Cal says that Kevin Lynch resigned on the day he got a Notice of Liability. This is supposed to be huge because Kevin holds the most senior non-political office in the gov. of Canada, Clerk of the Privy Council. Now this is something we will see throughout the YouTube: A news article is put on screen (11:17) and most of it is greyed out, with what Josh wants to emphasize lightened up and highlighted. But if you read the grey it says that “there has been much speculation in the civil service that he wanted out.” From my perspective, that’s a lot different than Cal’s exclamation at the end of the sequence that “He ran!” And again, this is something we will see a lot of in the YouTube: Drawing a false cause and effect relationship between Notices sent and people resigning or not seeking re-election. What we should be looking at is if policy changes, not if someone resigns or does not seek re-election.

Carol Taylor — Another person who resigned, supposedly because she received a Notice. But if you read the greyed out part the reason given is “So she can focus on her new job of chairing a federal economic advisory panel.” She has not been knocked out of the game. People like her make those kind of career moves all the time.

Cal talked about a judge he had running out of the courtroom. The bailiff (or sheriff or whoever was running the court) then says “All rise. I guess we’re having a break.” The problem is, Cal just leaves it at that. What happened after the break is not divulged. Outcome of the case not divulged. Maybe the Judge had a bathroom emergency. Who knows? One upshot was that Cal got arrested a year later, that he made sound as though it was some kind of revenge (and may well have been) for driving without insurance, and he spent 60 days in jail. Cal then talked about what happened after he got out and went to court again. Long story short, we are titillated with a $300M demand he put on the judge but the outcome of that is not divulged. It is left open ended. We don’t know what happened. And I don’t know about you, but I have better things to do than spend 60 days in jail. I’ve been there a couple times overnight. That was enough.

Kevin Falcon, is given as another example of someone who stepped down. What really happened in the greyed out bit is that he announced he was not going to seek re-election. As part of that announcement he did “step down” from some posts he held. But he did not quit altogether. The last line you can see on the screen is that his reason for not seeking re-election is “he and his wife are expecting.” Since the next line is not seen, I can only assume they are expecting a baby. What else would they be expecting together? A new car? Cancer? A Notice of Demand? I don’t think so. People resign all the time for family changes.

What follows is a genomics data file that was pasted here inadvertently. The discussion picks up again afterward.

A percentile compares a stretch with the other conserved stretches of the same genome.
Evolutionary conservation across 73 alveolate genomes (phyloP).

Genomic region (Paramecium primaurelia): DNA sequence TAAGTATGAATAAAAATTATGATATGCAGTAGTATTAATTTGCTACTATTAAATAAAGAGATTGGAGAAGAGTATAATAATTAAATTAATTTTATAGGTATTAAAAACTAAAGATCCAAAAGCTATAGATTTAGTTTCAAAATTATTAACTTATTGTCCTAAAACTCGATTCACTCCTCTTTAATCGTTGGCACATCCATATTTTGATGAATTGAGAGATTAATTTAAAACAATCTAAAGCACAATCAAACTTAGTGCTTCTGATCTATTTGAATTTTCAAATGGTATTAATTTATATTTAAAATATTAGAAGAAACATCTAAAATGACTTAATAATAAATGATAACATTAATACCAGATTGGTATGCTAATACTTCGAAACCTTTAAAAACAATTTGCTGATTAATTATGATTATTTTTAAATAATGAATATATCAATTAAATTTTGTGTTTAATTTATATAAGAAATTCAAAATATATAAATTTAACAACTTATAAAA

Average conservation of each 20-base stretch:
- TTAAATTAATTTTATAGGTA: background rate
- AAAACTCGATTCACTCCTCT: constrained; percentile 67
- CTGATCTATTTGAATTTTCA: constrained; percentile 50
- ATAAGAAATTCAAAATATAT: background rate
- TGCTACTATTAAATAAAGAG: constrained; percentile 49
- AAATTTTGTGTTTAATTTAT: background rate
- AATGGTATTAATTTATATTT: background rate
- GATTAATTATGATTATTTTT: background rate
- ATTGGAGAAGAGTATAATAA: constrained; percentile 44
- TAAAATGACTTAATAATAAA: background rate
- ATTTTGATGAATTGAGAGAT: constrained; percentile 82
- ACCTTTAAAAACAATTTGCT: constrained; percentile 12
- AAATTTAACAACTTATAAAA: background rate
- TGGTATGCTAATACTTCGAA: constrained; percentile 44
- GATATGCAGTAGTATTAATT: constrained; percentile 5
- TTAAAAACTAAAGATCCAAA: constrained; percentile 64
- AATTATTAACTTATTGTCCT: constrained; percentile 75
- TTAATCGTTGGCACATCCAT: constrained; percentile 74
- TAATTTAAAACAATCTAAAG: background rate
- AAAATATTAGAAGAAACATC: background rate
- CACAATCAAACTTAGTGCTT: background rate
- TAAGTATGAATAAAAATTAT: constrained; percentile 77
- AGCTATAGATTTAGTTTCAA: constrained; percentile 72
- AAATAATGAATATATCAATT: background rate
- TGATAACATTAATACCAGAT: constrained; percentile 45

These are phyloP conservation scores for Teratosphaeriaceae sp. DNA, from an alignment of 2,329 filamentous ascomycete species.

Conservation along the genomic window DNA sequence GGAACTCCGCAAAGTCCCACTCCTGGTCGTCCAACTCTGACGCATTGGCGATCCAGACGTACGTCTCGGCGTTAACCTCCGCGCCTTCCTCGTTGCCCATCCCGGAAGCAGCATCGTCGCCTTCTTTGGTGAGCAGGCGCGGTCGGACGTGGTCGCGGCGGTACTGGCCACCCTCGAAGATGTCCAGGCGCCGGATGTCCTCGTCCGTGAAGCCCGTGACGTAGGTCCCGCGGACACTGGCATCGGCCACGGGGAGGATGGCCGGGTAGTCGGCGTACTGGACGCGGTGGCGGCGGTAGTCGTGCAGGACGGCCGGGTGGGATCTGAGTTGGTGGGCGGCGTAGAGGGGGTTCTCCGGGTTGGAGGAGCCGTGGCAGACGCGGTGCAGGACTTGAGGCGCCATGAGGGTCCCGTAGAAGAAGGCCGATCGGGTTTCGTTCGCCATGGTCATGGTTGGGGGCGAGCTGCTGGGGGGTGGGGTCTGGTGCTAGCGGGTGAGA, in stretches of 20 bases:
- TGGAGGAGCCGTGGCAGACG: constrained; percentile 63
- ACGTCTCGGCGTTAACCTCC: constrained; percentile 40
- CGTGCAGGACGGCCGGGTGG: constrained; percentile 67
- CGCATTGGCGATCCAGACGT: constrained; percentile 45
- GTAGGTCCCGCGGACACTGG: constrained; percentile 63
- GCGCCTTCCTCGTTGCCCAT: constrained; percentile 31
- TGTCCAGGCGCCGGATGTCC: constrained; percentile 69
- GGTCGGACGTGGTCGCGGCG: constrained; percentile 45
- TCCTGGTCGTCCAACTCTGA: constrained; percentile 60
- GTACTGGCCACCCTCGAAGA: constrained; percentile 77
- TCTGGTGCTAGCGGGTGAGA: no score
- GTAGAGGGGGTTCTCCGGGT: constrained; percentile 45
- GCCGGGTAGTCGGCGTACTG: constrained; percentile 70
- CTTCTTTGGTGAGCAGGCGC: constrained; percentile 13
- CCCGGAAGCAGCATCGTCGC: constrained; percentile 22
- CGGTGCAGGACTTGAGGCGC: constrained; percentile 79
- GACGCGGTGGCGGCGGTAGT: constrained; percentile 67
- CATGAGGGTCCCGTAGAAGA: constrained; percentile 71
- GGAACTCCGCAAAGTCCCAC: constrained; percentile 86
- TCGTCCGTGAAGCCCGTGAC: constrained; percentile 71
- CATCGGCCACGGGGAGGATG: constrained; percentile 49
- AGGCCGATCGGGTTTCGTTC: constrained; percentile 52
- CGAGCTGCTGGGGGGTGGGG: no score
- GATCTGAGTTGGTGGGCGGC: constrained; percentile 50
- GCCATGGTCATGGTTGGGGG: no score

Next, examples of results of specific “seed groups” utilizing the Notice theory are presented.

Kelowna, BC action — The SM installer company CEO resigned on the day he got a Notice of Default, and Chair of the BC Utilities Commission who also got the same notices resigned. That sounds impressive but did SM policy change? No. Did the installation company fold up shop and stop installing SMs? No.

Seattle — same thing. People did not seek reelection and a couple of people resigned but did policy change? No. And BTW, people resign and don’t seek reelection all the time. Since I have been on the ACC’s case here in AZ (6 years), the ACC Executive Director resigned. 2 Utilities Division Directors have resigned. The so-called “Ethics Officer” resigned. Other various people there have resigned. Was that because they got Notice letters? No. Was that because I was such a relentless PITA? No. They resigned for a number of different reasons. A couple of them went to work for APS. Oh, and the Exec. Director of the AZ Dept. of Health Services, the guy who was in charge when the fraudulent SM health study they did came out, also resigned. Was that because I savaged his stupid SM study? No. Was it because he got a Notice? No. He moved on to a university teaching gig in Tucson. People do get sick of Phoenix. People do make career changes.

MI — AG Bill Shuette calls for free right of SM refusal after being sent the Notices. Total nonsense. Schuette has been hip to the SM scam since at least 2012! At the bottom of this email I reproduced the statement he issued in 2012.

About 4 people at the MI PUC are no longer listed at the website. Big deal! See my point above about the ACC resignations here. Happens all the time.

If you read the greyed out part, you can see that the Warren city attorney statement was taken out of context. Josh made it sound like he resigned and in so doing blew the whistle on DTE’s campaign donations. Campaign donations are a matter of public record. I look up APS’s all the time. It’s not major whistleblower stuff. The point the Warren city attorney was making (again, in grey) is that, for people who want to change SM policy there are steps that must be taken, and that some venues are appropriate and others aren’t. In his opinion for example, the Council can’t do it. Also, DTE is the beneficiary of a certain law which he cited and then, saying that the law could be changed, he mentions that would be hard because of DTE’s campaign donations. That’s not whistle blowing. It’s a statement of political reality. In short, the city attorney was being frank.